The preserve's tule elk population is rapidly expanding. When I first hiked at Tomales Point around 1994, some days the elk were elusive, and I scanned the hillsides with binoculars for a glimpse of them. As of 2002, herds are scattered through the preserve, and on one visit I counted 50 elk in one group.
     Hikers flock to this trail year round, and I've never had the place to myself, even early on weekday mornings. Tomales Point Trail Tomales Point may be at its best during the clear and gentle weather of autumn and spring, but I enjoy it in summer as well, when conditions are reliably cool. Think twice before scheduling a hike during the rainy season, when the trail gets very muddy. Note that on a windy day (and there are many of these at Tomales Point) you'll need a warm tight-fitting hat and a jacket -- and even then the wind can be oppressive.
      Tomales Point Trail, a 4.7 mile out-and-back route, is the only long distance option here, but you could also walk from the trailhead to McClures Beach, an under 1 mile round trip, or cut short a Tomales Point Trail hike wherever you choose along the way.
     Start at signed Tomales Point Trail, at the west edge of the parking lot (you could also begin with a meander through the historic ranch buildings, to the right). The broad trail,open to hikers and equestrians, sweeps past one of the ranch buildings, then turns right and begins to travel north. AscendingA few cypress trees soon give way to a sparse mix of vegetation including coyote brush, wild radish, and yellow bush lupine. You may see coyote scat along the trail and northern harriers swooping over a ravine on the left. From the west, an unsigned path feeds in, connecting to the McClures Beach trail. Although the trail runs downslope from the ridgeline, there are still sweeping views west and north. After about 1 mile at a level grade, Tomales Point Trail curves right and descends to Windy Gap. This is a common elk location, and on one visit I counted a herd of 50 cupped in the hollow. The trail begins a long moderate ascent, finally attaining the ridgeline. On this wind-swept peninsula the vegetation huddles close to the ground, and coyote brush and grasses are the dominant plants in this part of the reserve. In summer, when the multiple branches on thistle plants mimic elk antlers, look for small white orchids called hooded lady's tresses, nestled in the dry grass. You may notice rock formations to the left and right, and some rocks poke through the otherwise smooth dirt trail surface. The trail descends, slightly at first, then with more purpose. On clear days Dillon Beach is visible to the east. Yellow bush lupine crowding the trailAt 3.18 miles you'll reach old Lower Pierce Point Ranch. All that remains of the former settlement is a cluster of cypress and eucalyptus trees. (If you're already tired this is a logical turnaround point.) At a damp spot on the right side of the trail nettles and a small tangle of salmonberry thrive. The trail begins to climb again, through a landscape with ever increasing amounts of yellow bush lupine. At 3.80 miles, just past a sign pointing north to Tomales Point, the trail shifts to a course through loose sand. The first stretch is a slog slightly uphill, but the trail does level out somewhat, and there are a few sections on firmer ground. Yellow bush lupine almost completely crowds the trail in places, and elk paths do not help with navigation. Try to stay on the ridgeline, always aiming north. If you're hiking in a group the elk herds in this part of the reserve will probably notice your approach, bellow to warn others in the area, and move out of the area, but if you're alone be alert for solitary bucks roaming the hillsides -- the vegetation is over 4 feet tall in places and the elk can be tough to spot. In late summer and early autumn these male elks can be feisty as they hit their rutting season. View at the pointTo me, their vocalizations range from sounds resembling a shrieking toddler, squeaking door, and howling power drill. The trail crests but does not linger, and almost right away heads downhill toward the point. Just off the coast to the left, you might notice Bird Rock, populated with many cormorants on my visit. Look for yellow-blossomed lizardtail and sand verbena along the trail in early summer. When the many bush lupine seed pods dry out in late August they rustle in the wind like a rattlesnake's warning. A buoy on Tomales Bay bobs on the water, pealing like a church bell. Finally, at 4.78 miles, you'll reach the point. Steep, unfenced bluffs drop like a mouth agape, straight to the sea. Be cautious at the crumbling edge. A path continues downhill to the tip of the point, but I was content at this viewpoint -- the route seemed precipitous at best. When you're ready retrace your steps back to the trailhead.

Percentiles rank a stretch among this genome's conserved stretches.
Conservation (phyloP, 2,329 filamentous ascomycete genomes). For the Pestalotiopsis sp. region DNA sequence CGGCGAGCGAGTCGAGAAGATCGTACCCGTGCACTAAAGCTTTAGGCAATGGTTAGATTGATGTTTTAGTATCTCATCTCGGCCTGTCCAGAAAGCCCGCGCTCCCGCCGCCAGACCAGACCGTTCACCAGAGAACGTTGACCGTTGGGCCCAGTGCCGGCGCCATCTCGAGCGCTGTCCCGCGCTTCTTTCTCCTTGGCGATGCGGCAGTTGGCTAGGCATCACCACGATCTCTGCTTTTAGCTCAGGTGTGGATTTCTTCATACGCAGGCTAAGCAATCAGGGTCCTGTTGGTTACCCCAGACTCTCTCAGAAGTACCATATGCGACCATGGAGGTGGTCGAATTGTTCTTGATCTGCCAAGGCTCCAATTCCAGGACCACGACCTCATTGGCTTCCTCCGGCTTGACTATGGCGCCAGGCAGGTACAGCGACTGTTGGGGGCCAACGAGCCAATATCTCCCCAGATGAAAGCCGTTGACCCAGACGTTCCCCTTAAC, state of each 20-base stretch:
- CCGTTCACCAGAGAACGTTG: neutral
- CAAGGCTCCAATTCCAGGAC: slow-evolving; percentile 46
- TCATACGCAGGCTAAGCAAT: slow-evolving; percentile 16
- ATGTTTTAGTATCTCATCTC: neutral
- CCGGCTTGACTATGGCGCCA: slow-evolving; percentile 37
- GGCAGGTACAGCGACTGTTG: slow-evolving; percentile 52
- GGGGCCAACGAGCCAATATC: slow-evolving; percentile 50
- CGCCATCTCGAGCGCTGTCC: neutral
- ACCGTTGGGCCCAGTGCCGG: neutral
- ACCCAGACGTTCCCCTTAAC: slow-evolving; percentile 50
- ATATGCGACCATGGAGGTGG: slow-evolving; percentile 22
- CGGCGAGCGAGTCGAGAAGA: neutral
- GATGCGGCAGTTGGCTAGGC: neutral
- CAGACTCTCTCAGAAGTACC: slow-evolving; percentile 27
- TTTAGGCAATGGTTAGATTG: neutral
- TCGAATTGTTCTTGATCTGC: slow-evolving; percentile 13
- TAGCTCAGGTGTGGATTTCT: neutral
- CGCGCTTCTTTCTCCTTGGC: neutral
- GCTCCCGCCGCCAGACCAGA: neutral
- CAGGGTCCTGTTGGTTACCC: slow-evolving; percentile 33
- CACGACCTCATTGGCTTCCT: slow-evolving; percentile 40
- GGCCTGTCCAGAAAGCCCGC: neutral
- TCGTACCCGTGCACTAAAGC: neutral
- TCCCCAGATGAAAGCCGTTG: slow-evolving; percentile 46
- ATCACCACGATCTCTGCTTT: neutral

Total distance: 9.56 miles
Last hiked: Monday, August 19, 2002